Shiitake, oyster, reishi – who knew there were so many remarkable uses for mushrooms?
From the creation of innovative leather and plastic alternatives to eco-friendly funeral garments, more and more products are now being fashioned from simple fungi.
Often using mycelium – the filament-like network of roots growing beneath mushrooms – manufacturers are producing a host of incredible, and sometimes beautifully engineered, goods. Proving far more sustainable than foam, plastic and leather, mycelium has the added benefit of being totally compostable after it has outlived its uses.
So it’s no wonder that consumers are increasingly eating up the idea of the versatile woodland material for cutting down on waste and creating ever-greener products with less negative impact on the planet.
Alternatives to Leather and Plastic – Made From Fungi
Leathermaking is seeing a major paradigm shift since the creation of products like MycoWorks’ leather alternatives. Feeling and performing just like supple leather with none of the resource-intensive traits tied to livestock, MycoWorks uses fast-growing mycelium to create material that’s sustainable, versatile and animal-free. Their product is durable, easily dyed like animal hide, and can be grown to nearly any size and shape. Good for the Earth, animals, and humans.
The plastic packaging industry is yet another sector that’s seeing some major changes toward sustainability using mushrooms, as businesses ranging from winemakers to computer hardware manufacturers recognize the enormous waste involved in single-use packing materials. Companies like MushroomPackaging.com are looking to change that mindset, with packaging solutions made from mycelium that are non-toxic and biodegradable. Cost competitive and 100% home compostable, their products perform as well as conventional foams.
The Incredible, Sustainable Mushroom Burial Suit
Yes, you read that right. Your final charitable act on Earth could be a great big hug to the planet that generously accommodated you for your entire life, with this amazing mushroom burial suit that gives back to the earth. Created by Coeio, it’s an eco-friendly, green funeral garment that returns your body to the soil without harming the environment. In fact, it efficiently delivers nutrients from the body to surrounding plant roots, slowly absorbing human (or pet) remains with the aid of mushroom spores and other microorganisms. The Earth thanks you in advance.
Coffeehouses Specializing In Nutrient-rich Mushroom Drinks
The stylish Shroom Room coffeehouses in New York and Los Angeles may appear on the surface to be trendy attempts at grabbing headlines and dollars from your pocket, but in fact they are actually signs of the increasing popularity of mushrooms employed as a superfood. Pointing out that people in India and China have been incorporating medicinal mushrooms in tea, tinctures and soups for thousands of years, Shroom Room cites their myriad health benefits, boosting everything from mood to libido. Don’t let their chic addresses on Abbot Kinney and Delancey streets throw you. Chaga, Lion’s Mane and Cordyceps are the real deal. Just ask big-wave charger Laird Hamilton, who’s created a very popular mushroom superfood creamer.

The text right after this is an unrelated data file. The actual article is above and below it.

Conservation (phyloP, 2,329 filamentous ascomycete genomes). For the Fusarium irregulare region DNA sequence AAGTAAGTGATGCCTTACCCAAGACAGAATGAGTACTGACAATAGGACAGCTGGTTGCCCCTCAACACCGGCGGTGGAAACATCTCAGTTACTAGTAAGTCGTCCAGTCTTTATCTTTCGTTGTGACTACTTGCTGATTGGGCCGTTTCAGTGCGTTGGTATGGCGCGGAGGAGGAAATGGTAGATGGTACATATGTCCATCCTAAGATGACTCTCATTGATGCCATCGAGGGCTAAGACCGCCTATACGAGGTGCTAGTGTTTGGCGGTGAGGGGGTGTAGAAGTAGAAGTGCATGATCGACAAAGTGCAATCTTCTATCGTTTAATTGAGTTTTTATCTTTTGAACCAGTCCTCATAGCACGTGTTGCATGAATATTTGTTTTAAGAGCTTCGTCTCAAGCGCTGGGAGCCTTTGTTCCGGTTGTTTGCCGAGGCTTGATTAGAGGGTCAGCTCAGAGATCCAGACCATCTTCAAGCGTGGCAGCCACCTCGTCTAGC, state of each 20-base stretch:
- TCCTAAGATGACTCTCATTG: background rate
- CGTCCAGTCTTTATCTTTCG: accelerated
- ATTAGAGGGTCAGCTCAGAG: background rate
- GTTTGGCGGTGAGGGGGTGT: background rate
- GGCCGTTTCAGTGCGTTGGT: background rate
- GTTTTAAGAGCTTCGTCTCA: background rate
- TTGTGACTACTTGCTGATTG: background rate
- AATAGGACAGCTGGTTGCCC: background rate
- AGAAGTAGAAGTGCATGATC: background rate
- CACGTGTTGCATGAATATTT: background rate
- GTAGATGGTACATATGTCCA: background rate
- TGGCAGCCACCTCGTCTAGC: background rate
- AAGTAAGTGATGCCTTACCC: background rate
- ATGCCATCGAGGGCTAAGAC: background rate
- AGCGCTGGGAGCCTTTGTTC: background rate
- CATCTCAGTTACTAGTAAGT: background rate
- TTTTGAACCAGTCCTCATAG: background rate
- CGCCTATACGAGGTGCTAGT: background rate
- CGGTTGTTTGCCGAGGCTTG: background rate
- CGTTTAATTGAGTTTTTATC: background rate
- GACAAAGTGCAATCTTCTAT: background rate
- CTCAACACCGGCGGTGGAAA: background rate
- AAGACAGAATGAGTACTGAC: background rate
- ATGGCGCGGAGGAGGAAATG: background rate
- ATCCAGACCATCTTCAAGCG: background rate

Cleaning Up Toxic Messes
Oil spills, toxic sludge zones and the harmful detritus left after wildfires – all can be sopped up by mushrooms through a process known as mycoremediation. Because fungi act as excellent decomposers in many environments, over the course of millions of years they have developed unique skills for breaking down hydrocarbons and other organic chemicals. Enzymes in mycelium are notorious for breaking down toxic chemicals, gradually reducing heavier hydrocarbons into lighter-weight compounds that are less harmful to human beings. Employed after the devastating Sonoma, California fires, scientists inoculated straw-filled fiber rolls, designed to prevent erosion, with oyster mushroom mycelium. Over time, they will break down those environmental pollutants and return the soil to health.
An Ingenious Mycelium Honeybee Feeder
Most avid gardeners and farmers can tell you that honeybee populations have taken a nosedive since 2006 and the first discovery of Colony Collapse Disorder in North America. On average, the U.S. has witnessed 30% annual honeybee hive losses, which raises grave concerns about global food security and the potential deficits of crop pollination for future years. Bees, after all, are nature’s little workhorses, doing the tedious work of pollinating trees and vegetables. Now scientists at Fungi Perfecti are developing a mycelium extract that increases bee immune systems, as well as a device the size and shape of a hummingbird feeder (called the BeeMushroomed Bee Feeder) that makes healing fungi extract available to bees. It’s a simple solution that could have massive implications for global bee health — and in turn human health.
Source: Forbes – Energy